• Two-Level Full Factorial
 • Two-Level Regular Fractional Factorial
 • Plackett-Burman Designs
 • Mixed-Level Designs
 • Cotter Designs
A regular fractional factorial design also has a sample size that is a power of two. For two-level designs, if k is the number of factors, the number of runs in a regular fractional factorial design is 2k – p where p < k. A 2k – p fractional factorial design is a 2-p fraction of the k-factor full factorial design. Like full factorial designs, regular fractional factorial designs are orthogonal.
A full factorial design for k factors provides estimates of all interaction effects up to degree k. But because experimental runs are typically expensive, smaller designs are preferred. In a smaller design, some of the higher-order effects are confounded with other effects, meaning that the effects cannot be distinguished from each other. Although a linear combination of the confounded effects is estimable, it is not possible to attribute the variation to a specific effect or effects.
 Number of Factors Design Two–Level Three–Level L18 John and L18 Taguchi 1 7 L18 Chakravarty 3 6 L18 Hunter 8 4 L36 Taguchi 11 12
Note: By default, Cotter designs are not included in the Design List. To include Cotter designs, deselect Suppress Cotter Designs in the Screening Design red triangle menu. To always show Cotter designs, select File > Preferences > Platforms > DOE and deselect Suppress Cotter Designs.
For k factors, a Cotter design has 2k + 2 runs. The design structure is similar to the “vary one factor at a time” approach.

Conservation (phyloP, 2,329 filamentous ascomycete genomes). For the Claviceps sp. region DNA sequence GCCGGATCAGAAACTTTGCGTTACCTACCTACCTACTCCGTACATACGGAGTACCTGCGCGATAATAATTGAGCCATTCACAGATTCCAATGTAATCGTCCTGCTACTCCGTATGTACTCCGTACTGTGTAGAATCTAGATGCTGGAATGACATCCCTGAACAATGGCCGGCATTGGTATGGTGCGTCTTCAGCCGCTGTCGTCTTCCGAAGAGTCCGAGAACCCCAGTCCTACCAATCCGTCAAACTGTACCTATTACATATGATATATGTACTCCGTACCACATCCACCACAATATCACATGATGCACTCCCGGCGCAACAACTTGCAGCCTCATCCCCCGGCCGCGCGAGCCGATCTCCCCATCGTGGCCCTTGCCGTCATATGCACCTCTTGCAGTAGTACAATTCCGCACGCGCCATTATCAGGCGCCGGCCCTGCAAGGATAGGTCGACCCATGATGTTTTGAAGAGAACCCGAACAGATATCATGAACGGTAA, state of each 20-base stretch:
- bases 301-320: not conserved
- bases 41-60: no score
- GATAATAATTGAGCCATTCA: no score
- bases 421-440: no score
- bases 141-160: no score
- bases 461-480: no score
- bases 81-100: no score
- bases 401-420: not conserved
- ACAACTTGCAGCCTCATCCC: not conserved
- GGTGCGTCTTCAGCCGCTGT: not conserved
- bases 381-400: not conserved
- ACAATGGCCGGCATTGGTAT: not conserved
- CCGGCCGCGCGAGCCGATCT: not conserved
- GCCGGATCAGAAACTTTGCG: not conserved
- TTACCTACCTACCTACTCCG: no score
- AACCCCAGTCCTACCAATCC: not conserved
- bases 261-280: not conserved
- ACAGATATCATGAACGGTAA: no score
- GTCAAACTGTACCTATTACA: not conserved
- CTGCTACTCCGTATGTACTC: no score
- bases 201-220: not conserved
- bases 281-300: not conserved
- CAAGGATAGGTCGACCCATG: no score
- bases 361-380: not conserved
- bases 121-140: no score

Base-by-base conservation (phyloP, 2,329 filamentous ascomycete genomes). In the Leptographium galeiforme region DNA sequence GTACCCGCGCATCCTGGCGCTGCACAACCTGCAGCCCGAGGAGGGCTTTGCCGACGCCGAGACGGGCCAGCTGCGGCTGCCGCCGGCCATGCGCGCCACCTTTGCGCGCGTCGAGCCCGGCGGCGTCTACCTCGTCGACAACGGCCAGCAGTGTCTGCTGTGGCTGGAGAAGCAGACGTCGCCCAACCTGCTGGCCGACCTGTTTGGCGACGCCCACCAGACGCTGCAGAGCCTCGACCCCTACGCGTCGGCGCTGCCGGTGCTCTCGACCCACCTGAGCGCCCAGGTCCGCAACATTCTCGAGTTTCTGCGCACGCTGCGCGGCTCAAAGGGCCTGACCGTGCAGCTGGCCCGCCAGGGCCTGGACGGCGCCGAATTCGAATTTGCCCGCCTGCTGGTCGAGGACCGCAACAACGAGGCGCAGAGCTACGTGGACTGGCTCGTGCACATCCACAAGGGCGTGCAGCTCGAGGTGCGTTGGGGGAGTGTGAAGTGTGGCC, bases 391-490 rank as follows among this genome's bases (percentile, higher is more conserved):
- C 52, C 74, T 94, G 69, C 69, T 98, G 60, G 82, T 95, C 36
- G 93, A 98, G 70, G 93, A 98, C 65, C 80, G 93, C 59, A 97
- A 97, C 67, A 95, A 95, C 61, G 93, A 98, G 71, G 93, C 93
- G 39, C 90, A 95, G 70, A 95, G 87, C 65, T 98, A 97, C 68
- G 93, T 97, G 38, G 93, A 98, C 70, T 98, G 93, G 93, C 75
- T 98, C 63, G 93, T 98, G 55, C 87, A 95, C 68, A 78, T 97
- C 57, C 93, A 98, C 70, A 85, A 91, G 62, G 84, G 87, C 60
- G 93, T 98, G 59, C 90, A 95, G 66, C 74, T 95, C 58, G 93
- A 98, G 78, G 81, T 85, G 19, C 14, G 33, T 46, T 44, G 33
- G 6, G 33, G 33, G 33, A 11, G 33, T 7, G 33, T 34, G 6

• A run is defined with all factors set to their high level.
 • For each of the next k runs, one factor in turn is set at its low level and the others high.
 • The next run sets all factors at their low level.
 • For each of the next k runs, one factor in turn is set at its high level and the others low.
 • The runs are randomized.
When you construct a Cotter design, the design data table includes a set of columns to use as regressors. The column names are of the form <factor name> Odd and <factor name> Even. They are constructed by summing the odd-order and even-order interaction terms, respectively, that contain the given factor.
For example, suppose that there are three factors, A, B, and C. Cotter Design Table shows how the values in the regressor columns are calculated.
 Effects Summed for Odd and Even Regressor Columns AOdd = A + ABC AEven = AB + AC BOdd = B + ABC BEven = AB + BC COdd = C + ABC CEven = BC + AC

Help created on 9/19/2017